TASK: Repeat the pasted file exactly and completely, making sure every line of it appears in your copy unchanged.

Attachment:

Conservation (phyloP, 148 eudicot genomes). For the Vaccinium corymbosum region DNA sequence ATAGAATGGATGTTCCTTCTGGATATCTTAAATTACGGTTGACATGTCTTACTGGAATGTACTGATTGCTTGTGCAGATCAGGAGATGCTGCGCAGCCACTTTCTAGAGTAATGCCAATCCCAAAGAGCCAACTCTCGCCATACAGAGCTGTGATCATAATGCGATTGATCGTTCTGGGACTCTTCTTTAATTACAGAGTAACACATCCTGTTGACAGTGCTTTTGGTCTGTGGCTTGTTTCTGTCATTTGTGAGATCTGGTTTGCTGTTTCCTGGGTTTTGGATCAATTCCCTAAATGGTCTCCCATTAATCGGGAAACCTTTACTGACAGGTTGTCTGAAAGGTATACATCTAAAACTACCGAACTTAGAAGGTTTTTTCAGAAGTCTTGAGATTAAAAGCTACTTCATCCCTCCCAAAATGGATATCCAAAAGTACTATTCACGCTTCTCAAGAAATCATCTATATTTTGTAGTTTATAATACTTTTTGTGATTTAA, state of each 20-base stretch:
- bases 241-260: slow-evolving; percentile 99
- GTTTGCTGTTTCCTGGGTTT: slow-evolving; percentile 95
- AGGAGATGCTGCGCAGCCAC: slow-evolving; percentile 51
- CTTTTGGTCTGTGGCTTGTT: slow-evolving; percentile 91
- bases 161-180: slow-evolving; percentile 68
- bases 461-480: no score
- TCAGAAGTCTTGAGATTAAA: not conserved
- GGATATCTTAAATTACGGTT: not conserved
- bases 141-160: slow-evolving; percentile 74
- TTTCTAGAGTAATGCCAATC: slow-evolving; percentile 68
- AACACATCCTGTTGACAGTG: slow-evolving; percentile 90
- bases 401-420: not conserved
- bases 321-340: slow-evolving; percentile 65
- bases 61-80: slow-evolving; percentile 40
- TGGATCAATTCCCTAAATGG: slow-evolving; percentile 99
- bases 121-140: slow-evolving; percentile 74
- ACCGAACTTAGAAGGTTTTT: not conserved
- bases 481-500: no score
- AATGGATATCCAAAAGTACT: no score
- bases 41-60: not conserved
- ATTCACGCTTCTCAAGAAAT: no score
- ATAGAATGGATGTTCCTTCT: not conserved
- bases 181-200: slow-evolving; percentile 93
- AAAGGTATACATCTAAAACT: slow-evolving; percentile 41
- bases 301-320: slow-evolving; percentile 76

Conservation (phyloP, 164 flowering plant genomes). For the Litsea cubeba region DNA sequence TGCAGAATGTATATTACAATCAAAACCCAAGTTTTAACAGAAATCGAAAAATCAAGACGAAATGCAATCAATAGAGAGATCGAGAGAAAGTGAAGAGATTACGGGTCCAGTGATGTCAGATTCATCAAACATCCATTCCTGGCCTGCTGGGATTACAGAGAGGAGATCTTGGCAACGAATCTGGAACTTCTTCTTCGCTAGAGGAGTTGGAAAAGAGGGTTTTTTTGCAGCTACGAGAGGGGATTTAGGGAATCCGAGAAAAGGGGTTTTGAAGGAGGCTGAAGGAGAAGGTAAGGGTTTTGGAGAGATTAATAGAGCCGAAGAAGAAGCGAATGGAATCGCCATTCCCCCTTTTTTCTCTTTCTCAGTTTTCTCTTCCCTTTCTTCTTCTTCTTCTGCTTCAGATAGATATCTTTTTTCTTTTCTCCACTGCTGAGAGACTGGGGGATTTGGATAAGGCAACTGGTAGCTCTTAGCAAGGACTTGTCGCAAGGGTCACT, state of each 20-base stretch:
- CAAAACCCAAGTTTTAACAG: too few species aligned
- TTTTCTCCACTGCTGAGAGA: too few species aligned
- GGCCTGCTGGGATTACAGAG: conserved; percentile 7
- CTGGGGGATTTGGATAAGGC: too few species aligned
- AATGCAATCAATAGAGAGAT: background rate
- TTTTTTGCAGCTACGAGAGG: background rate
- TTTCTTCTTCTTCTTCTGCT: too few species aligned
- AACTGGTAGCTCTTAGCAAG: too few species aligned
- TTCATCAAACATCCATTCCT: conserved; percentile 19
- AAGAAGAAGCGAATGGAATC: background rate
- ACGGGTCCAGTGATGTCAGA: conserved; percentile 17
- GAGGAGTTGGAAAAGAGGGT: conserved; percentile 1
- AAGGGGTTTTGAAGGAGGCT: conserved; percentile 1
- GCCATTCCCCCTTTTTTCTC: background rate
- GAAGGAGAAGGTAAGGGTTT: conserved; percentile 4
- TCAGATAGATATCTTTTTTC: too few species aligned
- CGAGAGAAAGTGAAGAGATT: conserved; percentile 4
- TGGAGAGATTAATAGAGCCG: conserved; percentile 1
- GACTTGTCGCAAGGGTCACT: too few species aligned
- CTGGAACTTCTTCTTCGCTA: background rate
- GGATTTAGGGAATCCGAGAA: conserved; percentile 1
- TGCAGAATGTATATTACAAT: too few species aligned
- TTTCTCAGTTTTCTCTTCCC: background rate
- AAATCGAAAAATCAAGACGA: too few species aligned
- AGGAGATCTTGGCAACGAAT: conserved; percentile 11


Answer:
Conservation (phyloP, 148 eudicot genomes). For the Vaccinium corymbosum region DNA sequence ATAGAATGGATGTTCCTTCTGGATATCTTAAATTACGGTTGACATGTCTTACTGGAATGTACTGATTGCTTGTGCAGATCAGGAGATGCTGCGCAGCCACTTTCTAGAGTAATGCCAATCCCAAAGAGCCAACTCTCGCCATACAGAGCTGTGATCATAATGCGATTGATCGTTCTGGGACTCTTCTTTAATTACAGAGTAACACATCCTGTTGACAGTGCTTTTGGTCTGTGGCTTGTTTCTGTCATTTGTGAGATCTGGTTTGCTGTTTCCTGGGTTTTGGATCAATTCCCTAAATGGTCTCCCATTAATCGGGAAACCTTTACTGACAGGTTGTCTGAAAGGTATACATCTAAAACTACCGAACTTAGAAGGTTTTTTCAGAAGTCTTGAGATTAAAAGCTACTTCATCCCTCCCAAAATGGATATCCAAAAGTACTATTCACGCTTCTCAAGAAATCATCTATATTTTGTAGTTTATAATACTTTTTGTGATTTAA, state of each 20-base stretch:
- bases 241-260: slow-evolving; percentile 99
- GTTTGCTGTTTCCTGGGTTT: slow-evolving; percentile 95
- AGGAGATGCTGCGCAGCCAC: slow-evolving; percentile 51
- CTTTTGGTCTGTGGCTTGTT: slow-evolving; percentile 91
- bases 161-180: slow-evolving; percentile 68
- bases 461-480: no score
- TCAGAAGTCTTGAGATTAAA: not conserved
- GGATATCTTAAATTACGGTT: not conserved
- bases 141-160: slow-evolving; percentile 74
- TTTCTAGAGTAATGCCAATC: slow-evolving; percentile 68
- AACACATCCTGTTGACAGTG: slow-evolving; percentile 90
- bases 401-420: not conserved
- bases 321-340: slow-evolving; percentile 65
- bases 61-80: slow-evolving; percentile 40
- TGGATCAATTCCCTAAATGG: slow-evolving; percentile 99
- bases 121-140: slow-evolving; percentile 74
- ACCGAACTTAGAAGGTTTTT: not conserved
- bases 481-500: no score
- AATGGATATCCAAAAGTACT: no score
- bases 41-60: not conserved
- ATTCACGCTTCTCAAGAAAT: no score
- ATAGAATGGATGTTCCTTCT: not conserved
- bases 181-200: slow-evolving; percentile 93
- AAAGGTATACATCTAAAACT: slow-evolving; percentile 41
- bases 301-320: slow-evolving; percentile 76

Conservation (phyloP, 164 flowering plant genomes). For the Litsea cubeba region DNA sequence TGCAGAATGTATATTACAATCAAAACCCAAGTTTTAACAGAAATCGAAAAATCAAGACGAAATGCAATCAATAGAGAGATCGAGAGAAAGTGAAGAGATTACGGGTCCAGTGATGTCAGATTCATCAAACATCCATTCCTGGCCTGCTGGGATTACAGAGAGGAGATCTTGGCAACGAATCTGGAACTTCTTCTTCGCTAGAGGAGTTGGAAAAGAGGGTTTTTTTGCAGCTACGAGAGGGGATTTAGGGAATCCGAGAAAAGGGGTTTTGAAGGAGGCTGAAGGAGAAGGTAAGGGTTTTGGAGAGATTAATAGAGCCGAAGAAGAAGCGAATGGAATCGCCATTCCCCCTTTTTTCTCTTTCTCAGTTTTCTCTTCCCTTTCTTCTTCTTCTTCTGCTTCAGATAGATATCTTTTTTCTTTTCTCCACTGCTGAGAGACTGGGGGATTTGGATAAGGCAACTGGTAGCTCTTAGCAAGGACTTGTCGCAAGGGTCACT, state of each 20-base stretch:
- CAAAACCCAAGTTTTAACAG: too few species aligned
- TTTTCTCCACTGCTGAGAGA: too few species aligned
- GGCCTGCTGGGATTACAGAG: conserved; percentile 7
- CTGGGGGATTTGGATAAGGC: too few species aligned
- AATGCAATCAATAGAGAGAT: background rate
- TTTTTTGCAGCTACGAGAGG: background rate
- TTTCTTCTTCTTCTTCTGCT: too few species aligned
- AACTGGTAGCTCTTAGCAAG: too few species aligned
- TTCATCAAACATCCATTCCT: conserved; percentile 19
- AAGAAGAAGCGAATGGAATC: background rate
- ACGGGTCCAGTGATGTCAGA: conserved; percentile 17
- GAGGAGTTGGAAAAGAGGGT: conserved; percentile 1
- AAGGGGTTTTGAAGGAGGCT: conserved; percentile 1
- GCCATTCCCCCTTTTTTCTC: background rate
- GAAGGAGAAGGTAAGGGTTT: conserved; percentile 4
- TCAGATAGATATCTTTTTTC: too few species aligned
- CGAGAGAAAGTGAAGAGATT: conserved; percentile 4
- TGGAGAGATTAATAGAGCCG: conserved; percentile 1
- GACTTGTCGCAAGGGTCACT: too few species aligned
- CTGGAACTTCTTCTTCGCTA: background rate
- GGATTTAGGGAATCCGAGAA: conserved; percentile 1
- TGCAGAATGTATATTACAAT: too few species aligned
- TTTCTCAGTTTTCTCTTCCC: background rate
- AAATCGAAAAATCAAGACGA: too few species aligned
- AGGAGATCTTGGCAACGAAT: conserved; percentile 11